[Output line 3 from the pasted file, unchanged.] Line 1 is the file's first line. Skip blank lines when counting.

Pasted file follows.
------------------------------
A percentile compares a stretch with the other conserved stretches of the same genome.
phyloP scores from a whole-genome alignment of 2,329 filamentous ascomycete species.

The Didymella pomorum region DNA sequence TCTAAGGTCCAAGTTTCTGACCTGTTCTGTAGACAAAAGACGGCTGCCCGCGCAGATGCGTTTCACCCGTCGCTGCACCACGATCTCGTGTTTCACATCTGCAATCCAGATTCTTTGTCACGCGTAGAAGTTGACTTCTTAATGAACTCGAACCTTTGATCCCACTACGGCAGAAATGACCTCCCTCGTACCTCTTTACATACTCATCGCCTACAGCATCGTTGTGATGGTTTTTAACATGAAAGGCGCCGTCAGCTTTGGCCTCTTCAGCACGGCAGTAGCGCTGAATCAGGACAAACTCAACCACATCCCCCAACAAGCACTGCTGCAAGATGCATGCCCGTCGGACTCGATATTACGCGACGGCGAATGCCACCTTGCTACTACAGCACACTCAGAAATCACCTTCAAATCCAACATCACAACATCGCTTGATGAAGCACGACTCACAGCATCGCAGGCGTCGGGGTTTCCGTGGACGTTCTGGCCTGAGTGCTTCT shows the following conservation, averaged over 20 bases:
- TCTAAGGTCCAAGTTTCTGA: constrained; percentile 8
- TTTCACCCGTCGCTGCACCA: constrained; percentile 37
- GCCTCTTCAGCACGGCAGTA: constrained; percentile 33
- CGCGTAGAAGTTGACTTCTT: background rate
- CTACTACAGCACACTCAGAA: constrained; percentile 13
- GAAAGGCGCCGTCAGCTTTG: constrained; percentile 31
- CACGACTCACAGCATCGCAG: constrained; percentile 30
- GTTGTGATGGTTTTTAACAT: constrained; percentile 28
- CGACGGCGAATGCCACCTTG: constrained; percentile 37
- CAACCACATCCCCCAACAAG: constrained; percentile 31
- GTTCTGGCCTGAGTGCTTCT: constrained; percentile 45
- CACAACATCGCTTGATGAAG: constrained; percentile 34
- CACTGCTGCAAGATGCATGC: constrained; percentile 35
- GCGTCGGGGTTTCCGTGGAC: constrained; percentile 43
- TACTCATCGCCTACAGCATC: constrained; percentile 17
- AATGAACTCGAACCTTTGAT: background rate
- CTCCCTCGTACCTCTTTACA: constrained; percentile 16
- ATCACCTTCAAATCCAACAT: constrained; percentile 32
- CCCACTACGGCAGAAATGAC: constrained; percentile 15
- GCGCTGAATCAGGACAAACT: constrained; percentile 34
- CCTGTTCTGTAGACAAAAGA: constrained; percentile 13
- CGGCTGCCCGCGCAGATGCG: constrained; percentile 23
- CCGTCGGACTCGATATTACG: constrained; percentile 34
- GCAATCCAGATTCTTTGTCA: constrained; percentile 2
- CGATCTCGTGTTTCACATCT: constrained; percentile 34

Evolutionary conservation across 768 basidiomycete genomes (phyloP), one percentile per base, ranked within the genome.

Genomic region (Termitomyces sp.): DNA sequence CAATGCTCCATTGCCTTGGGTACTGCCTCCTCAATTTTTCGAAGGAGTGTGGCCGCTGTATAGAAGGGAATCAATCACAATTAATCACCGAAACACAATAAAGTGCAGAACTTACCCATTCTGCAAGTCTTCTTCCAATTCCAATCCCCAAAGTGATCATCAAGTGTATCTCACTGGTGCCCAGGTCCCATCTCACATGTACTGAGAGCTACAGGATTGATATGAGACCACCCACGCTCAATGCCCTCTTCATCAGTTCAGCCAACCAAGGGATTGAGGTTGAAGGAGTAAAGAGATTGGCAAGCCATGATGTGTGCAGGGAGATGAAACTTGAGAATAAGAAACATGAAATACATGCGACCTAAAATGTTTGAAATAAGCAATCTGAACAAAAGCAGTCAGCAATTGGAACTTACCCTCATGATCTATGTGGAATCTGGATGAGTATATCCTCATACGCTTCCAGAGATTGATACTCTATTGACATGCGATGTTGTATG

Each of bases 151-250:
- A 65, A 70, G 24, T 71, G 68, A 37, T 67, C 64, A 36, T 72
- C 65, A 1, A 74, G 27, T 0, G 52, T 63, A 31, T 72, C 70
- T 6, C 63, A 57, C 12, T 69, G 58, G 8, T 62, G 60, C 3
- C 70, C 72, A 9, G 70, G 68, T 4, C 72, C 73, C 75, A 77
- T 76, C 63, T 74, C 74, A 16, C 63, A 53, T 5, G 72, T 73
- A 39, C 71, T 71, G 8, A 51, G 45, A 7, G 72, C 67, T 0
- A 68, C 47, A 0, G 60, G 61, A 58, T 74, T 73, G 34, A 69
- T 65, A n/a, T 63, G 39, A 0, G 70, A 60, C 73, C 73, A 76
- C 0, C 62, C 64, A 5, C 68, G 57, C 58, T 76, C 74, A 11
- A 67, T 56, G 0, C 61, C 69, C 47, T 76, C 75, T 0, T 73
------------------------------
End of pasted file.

The Didymella pomorum region DNA sequence TCTAAGGTCCAAGTTTCTGACCTGTTCTGTAGACAAAAGACGGCTGCCCGCGCAGATGCGTTTCACCCGTCGCTGCACCACGATCTCGTGTTTCACATCTGCAATCCAGATTCTTTGTCACGCGTAGAAGTTGACTTCTTAATGAACTCGAACCTTTGATCCCACTACGGCAGAAATGACCTCCCTCGTACCTCTTTACATACTCATCGCCTACAGCATCGTTGTGATGGTTTTTAACATGAAAGGCGCCGTCAGCTTTGGCCTCTTCAGCACGGCAGTAGCGCTGAATCAGGACAAACTCAACCACATCCCCCAACAAGCACTGCTGCAAGATGCATGCCCGTCGGACTCGATATTACGCGACGGCGAATGCCACCTTGCTACTACAGCACACTCAGAAATCACCTTCAAATCCAACATCACAACATCGCTTGATGAAGCACGACTCACAGCATCGCAGGCGTCGGGGTTTCCGTGGACGTTCTGGCCTGAGTGCTTCT shows the following conservation, averaged over 20 bases: